The Solution

Fortunately, all of these issues can be successfully treated by MFTs. It is time to end the stigma of pursuing treatment for mental health conditions. According to the American Association for Marriage and Family Therapy (AAMFT), numerous research studies validate the effectiveness of marriage and family therapy in treating the full range of mental and emotional disorders.19 Clients agree:

  • Surveys show that almost 90 percent of clients report an improvement in their emotional health after treatment.
  • Nearly two-thirds report an improvement in their overall physical health.
  • Over 98 percent of clients of marriage and family therapists report therapy services as good or excellent.
  • When a child is the patient, parents acknowledge that their child’s behavior improved in nearly 74 percent of cases; their ability to get along with other children significantly improved; and their academic performance in school was heightened.

With thousands of MFTs in California providing a wide array of treatment modalities, there is no longer a reason to delay seeking help. Finding a qualified MFT is as easy as visiting www.counselingcalifornia.com. Nearly 8,000 MFTs on this site are available to provide relief and promote healthy, happy and productive lives.

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1 California Healthcare Foundation’s Mental Health Care in California: Painting a Picture July 2013
2 National Alliance on Mental Illness State Advocacy 2010: California Fact Sheet
3 California Healthcare Foundation’s Mental Health Care in California: Painting a Picture July 2013
4 David L. Vogel, Stephen R. Wester, and Lisa M. Larson, “Avoidance of Counseling: Psychological Factors That Inhibit Seeking Help,” Journal of Counseling & Development Fall 2007, Volume 85
5 “Making Employee Mental Health Your Business,” Screening for Mental Health, Inc. August 26, 2014 (https://mentalhealthscreening.org/blog/making-employee-mental-health-your-business:accessed April 20, 2016), para. 5.
6 “Anxiety and Physical Illness,” Harvard Health Publications, Harvard Medical School, July 2008 (http://www.health.harvard.edu/staying-healthy/anxiety_and_physical_illness: accessed April 30, 2016), paras 2, 4, 11, 12.
7 “California Prison Healthcare Costs Soar Under Federal Receiver,” Prison Legal News, October 2014 (https://www.prisonlegalnews.org/news/2014/oct/10/california-prison-healthcare-costs-soar-under-federal-receiver/: accessed February 4, 2016), para. 8.
8 “How many individuals with serious mental illness are in jails and prisons?” Treatment Advocacy Center, November 2014 (http://www.treatmentadvocacycenter.org/problem/consequences-of-non-treatment/2580: accessed February 4, 2016), para 1.
9 “Mental Illness in California Prisons,” New York Times, April 10, 2013 (http://www.nytimes.com/2013/04/11/opinion/mental-illness-in-california-prisons.html?_r=0: accessed February 2, 2016), para. 1.
10 Martha L. Thurlow, Mary F. Sinclair, and David R. Johnson, “Students with Disabilities who Drop Out of School—Implications for Policy and Practice,” NCSET, June 2002 (http://www.ncset.org/publications/viewdesc.asp?id=425 : accessed February 6, 2016), para. 7.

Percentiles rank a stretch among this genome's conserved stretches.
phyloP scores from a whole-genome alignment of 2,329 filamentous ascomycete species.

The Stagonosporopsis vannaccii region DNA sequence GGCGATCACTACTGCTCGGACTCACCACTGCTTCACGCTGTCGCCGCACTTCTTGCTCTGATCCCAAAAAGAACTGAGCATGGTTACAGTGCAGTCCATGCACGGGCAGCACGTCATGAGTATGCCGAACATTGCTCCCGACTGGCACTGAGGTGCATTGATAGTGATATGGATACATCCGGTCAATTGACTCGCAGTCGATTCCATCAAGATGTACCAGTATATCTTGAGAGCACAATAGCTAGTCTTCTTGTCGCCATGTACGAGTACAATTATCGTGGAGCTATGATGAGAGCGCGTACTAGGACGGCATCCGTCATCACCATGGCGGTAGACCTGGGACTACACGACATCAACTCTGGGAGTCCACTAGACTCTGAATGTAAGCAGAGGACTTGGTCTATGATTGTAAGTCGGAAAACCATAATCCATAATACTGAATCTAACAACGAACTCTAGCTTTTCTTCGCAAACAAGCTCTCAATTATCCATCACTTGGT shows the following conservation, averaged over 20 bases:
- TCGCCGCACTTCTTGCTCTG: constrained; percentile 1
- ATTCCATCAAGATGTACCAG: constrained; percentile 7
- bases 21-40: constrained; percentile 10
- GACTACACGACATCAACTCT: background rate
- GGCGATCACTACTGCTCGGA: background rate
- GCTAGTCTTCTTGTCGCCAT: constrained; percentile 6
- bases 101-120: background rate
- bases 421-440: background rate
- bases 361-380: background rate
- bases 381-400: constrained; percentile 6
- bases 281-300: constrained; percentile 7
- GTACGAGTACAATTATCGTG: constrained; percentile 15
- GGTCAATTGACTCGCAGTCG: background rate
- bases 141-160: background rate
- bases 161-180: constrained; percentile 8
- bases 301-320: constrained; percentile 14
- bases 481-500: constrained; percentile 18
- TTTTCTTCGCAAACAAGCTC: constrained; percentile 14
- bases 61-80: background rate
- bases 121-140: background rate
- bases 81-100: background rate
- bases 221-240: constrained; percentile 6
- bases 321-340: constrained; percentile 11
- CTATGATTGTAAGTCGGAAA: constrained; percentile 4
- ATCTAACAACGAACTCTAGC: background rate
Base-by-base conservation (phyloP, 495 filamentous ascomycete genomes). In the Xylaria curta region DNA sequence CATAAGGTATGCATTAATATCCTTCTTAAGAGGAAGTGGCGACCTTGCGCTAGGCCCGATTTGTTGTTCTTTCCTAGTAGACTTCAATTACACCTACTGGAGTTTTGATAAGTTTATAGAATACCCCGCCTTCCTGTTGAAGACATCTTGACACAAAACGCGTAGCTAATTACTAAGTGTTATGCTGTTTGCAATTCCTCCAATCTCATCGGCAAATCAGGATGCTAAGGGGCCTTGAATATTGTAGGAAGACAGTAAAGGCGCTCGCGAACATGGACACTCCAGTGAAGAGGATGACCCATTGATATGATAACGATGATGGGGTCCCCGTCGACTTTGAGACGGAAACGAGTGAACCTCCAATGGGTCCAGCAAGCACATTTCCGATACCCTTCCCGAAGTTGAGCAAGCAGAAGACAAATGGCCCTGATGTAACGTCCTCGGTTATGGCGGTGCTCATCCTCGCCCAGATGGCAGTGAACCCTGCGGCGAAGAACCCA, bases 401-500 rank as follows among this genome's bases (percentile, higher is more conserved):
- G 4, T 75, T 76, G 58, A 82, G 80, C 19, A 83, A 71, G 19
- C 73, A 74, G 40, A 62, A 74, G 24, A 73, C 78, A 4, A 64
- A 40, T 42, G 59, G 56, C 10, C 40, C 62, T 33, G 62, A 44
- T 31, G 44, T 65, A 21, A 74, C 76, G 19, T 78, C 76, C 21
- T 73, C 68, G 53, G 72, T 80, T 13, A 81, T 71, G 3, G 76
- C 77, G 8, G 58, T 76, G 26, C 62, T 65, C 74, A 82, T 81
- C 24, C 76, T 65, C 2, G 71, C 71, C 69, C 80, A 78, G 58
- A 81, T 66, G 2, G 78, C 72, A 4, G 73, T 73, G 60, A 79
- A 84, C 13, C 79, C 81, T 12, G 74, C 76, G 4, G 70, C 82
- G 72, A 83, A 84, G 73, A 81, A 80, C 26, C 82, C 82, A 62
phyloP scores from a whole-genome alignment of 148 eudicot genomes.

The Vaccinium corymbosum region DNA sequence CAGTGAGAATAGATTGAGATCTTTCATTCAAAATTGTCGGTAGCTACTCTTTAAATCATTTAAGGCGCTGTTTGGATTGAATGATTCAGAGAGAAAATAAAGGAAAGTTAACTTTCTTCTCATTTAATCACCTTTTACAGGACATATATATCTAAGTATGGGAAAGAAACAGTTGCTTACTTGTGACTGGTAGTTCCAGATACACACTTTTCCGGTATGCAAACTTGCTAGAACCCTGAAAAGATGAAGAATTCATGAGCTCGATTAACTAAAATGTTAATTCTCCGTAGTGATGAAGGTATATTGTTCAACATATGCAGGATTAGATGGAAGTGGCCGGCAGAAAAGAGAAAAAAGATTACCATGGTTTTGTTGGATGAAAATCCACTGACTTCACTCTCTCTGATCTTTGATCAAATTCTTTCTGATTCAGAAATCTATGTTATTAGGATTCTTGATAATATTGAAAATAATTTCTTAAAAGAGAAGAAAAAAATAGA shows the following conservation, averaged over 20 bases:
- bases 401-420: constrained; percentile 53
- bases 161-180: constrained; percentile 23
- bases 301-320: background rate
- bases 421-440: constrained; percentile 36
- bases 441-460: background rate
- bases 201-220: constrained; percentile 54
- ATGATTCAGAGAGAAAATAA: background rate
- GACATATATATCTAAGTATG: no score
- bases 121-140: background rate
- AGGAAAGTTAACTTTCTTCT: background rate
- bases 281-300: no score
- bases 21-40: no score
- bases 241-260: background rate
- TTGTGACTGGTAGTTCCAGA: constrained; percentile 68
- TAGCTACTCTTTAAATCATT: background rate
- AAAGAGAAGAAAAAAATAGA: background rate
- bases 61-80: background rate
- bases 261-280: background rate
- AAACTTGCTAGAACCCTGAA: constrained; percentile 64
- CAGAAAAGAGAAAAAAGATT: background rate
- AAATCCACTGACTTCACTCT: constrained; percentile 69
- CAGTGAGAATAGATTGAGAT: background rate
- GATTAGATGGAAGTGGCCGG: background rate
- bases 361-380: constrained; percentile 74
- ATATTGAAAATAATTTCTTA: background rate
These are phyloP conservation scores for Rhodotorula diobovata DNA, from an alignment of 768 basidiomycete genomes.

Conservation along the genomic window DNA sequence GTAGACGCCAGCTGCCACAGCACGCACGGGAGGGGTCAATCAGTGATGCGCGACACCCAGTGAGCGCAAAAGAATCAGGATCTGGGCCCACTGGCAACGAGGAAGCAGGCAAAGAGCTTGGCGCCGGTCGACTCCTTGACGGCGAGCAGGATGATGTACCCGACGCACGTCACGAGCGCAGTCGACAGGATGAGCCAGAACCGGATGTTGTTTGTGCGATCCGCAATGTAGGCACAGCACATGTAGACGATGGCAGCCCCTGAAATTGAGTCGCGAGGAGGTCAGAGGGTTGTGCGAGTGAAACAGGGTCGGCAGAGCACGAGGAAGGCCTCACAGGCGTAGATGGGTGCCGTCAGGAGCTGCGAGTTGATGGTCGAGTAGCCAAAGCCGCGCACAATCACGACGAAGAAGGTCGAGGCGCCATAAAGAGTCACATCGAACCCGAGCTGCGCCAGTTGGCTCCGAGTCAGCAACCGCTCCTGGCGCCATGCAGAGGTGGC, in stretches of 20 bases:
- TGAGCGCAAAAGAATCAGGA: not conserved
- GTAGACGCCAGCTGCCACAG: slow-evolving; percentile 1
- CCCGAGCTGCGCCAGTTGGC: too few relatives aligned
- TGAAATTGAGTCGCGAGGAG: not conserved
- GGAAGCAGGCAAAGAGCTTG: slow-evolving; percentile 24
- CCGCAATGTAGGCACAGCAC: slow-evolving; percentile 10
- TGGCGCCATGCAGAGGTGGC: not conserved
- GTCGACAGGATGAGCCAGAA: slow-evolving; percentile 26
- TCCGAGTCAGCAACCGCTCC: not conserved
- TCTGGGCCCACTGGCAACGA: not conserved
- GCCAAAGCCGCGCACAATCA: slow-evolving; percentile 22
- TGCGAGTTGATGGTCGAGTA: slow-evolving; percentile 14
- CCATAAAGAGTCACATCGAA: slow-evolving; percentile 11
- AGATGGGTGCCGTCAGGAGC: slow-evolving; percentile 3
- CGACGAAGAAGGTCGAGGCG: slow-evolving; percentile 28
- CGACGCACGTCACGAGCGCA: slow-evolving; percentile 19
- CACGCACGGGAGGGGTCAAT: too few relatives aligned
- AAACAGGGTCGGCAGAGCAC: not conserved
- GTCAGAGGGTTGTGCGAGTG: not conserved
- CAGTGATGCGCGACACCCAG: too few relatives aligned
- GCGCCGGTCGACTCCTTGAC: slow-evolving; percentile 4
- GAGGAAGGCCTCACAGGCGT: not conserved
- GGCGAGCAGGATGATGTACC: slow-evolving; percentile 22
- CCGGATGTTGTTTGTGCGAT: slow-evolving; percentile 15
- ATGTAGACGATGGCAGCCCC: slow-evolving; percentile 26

11 “Mental Health by the Numbers,” National Alliance on Mental Illness (https://www.nami.org/Learn-More/Mental-Health-By-the-Numbers : accessed February 4, 2016), para. 4.
12 https://www.aamft.org/iMIS15/AAMFT/Content/about_aamft/Qualifications.aspx
13 Everyday Health
14 “Gender and women’s mental health,” World Health Organization, (http://www.who.int/mental_health/prevention/genderwomen/en/ : accessed February 20, 2016), para.12.
15 “Suicide and silence: why depressed men are dying for somebody to talk to,” The Guardian August 15, 2014 (https://www.theguardian.com/society/2014/aug/15/suicide-silence-depressed-men: accessed February 20, 2016), para.
16 Mental Health, United States, 2010, HHS Publication No. (SMA) 12-4681 (Rockville, MD: Substance Abuse and Mental Health Services Administration, 2012)
17 Egger, H., & Angold, A. (2004). Stressful life events and PTSD in preschool children. Paper presented at the annual meeting of the American Academy of Child & Adolescent Psychiatry,Washington, DC.)
18 “LGBTQ,” National Alliance on Mental Illness (https://www.nami.org/Find-Support/LGBTQ: accessed March 6, 2016), para. 2-14.
19 https://www.aamft.org/iMIS15/AAMFT/Content/about_aamft/Qualifications.aspx

Featured Therapist 

Erin Rosenblum MA
Erin M. Rosenblum, M.A.

Licensed Marriage and Family Therapist
Saratoga, CA

For the past 8 years I have been working at a continuation high school with high risk teenagers and their families. I am currently a volunteer at the high school. I have worked with a variety of issues including but not limited to drugs and alcohol use, gang involvement, child abuse, rape, cutting, eating issues, depression, suicidal ideation,teen pregancy, as well as the more common issues surrounding being a teenager in this day and age.